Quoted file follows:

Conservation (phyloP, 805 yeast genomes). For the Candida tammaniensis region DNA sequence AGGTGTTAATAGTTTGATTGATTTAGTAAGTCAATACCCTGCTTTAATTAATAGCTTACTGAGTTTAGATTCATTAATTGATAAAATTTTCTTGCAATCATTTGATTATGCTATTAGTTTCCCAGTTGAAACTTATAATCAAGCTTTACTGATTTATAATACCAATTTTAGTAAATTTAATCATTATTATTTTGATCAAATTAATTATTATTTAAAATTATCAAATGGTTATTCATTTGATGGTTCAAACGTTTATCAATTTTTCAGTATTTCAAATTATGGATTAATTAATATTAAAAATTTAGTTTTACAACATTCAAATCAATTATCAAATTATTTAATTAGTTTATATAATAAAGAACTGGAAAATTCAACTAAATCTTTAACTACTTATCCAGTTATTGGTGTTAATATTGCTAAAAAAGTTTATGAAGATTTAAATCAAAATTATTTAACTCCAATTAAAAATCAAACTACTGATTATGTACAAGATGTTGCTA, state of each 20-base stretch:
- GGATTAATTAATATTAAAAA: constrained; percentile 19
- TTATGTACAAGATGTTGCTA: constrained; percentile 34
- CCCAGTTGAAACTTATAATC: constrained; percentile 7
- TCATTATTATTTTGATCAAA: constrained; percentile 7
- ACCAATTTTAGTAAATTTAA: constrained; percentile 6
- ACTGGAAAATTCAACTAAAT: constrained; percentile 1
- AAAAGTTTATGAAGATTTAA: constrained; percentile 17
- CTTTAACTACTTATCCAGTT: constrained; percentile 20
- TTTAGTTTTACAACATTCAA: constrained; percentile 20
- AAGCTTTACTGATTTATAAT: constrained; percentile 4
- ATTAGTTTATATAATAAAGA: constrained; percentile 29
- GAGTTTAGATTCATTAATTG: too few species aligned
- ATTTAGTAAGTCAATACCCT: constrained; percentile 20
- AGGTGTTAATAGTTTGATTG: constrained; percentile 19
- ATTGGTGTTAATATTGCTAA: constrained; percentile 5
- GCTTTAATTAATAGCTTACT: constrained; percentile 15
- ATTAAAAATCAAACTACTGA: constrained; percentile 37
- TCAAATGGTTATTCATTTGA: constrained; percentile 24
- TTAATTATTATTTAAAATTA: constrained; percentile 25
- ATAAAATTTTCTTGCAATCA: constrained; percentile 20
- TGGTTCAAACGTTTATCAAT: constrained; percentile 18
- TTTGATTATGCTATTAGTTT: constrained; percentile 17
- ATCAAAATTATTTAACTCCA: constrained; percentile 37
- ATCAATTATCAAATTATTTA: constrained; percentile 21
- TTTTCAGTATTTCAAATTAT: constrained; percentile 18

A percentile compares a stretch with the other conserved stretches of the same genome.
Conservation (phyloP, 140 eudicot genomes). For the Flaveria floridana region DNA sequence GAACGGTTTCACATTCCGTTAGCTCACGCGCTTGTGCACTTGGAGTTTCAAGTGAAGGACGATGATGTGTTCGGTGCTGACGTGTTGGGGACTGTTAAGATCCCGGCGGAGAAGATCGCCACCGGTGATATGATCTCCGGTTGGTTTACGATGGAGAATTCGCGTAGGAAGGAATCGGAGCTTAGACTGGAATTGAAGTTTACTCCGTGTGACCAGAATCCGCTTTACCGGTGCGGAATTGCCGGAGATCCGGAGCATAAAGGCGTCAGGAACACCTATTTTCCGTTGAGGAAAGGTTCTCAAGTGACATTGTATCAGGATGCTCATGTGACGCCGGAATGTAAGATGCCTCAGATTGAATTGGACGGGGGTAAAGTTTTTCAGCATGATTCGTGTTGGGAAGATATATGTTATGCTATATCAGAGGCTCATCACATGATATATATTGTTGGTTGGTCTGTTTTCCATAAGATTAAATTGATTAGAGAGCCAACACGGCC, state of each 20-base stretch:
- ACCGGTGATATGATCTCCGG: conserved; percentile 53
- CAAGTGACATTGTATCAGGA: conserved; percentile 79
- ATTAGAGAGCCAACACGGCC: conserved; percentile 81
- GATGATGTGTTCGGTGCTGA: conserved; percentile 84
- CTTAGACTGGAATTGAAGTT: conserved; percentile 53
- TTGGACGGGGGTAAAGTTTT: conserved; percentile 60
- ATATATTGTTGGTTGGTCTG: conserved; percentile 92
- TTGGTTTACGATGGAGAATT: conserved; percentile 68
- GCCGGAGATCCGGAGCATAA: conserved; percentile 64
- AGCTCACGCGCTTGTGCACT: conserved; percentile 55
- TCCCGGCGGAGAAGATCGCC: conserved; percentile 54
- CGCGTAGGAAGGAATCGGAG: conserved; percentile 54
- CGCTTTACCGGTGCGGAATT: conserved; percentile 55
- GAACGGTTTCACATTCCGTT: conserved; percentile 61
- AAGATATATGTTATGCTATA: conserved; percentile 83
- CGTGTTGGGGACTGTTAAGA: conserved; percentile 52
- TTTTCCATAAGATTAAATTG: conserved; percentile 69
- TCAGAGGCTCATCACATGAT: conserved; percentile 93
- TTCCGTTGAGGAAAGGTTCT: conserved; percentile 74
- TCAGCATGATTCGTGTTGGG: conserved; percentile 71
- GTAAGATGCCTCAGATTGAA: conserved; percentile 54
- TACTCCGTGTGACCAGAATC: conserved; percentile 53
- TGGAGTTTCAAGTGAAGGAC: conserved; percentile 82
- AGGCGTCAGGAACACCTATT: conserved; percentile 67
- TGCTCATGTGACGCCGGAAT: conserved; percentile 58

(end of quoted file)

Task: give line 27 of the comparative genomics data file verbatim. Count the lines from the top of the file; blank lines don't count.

A percentile compares a stretch with the other conserved stretches of the same genome.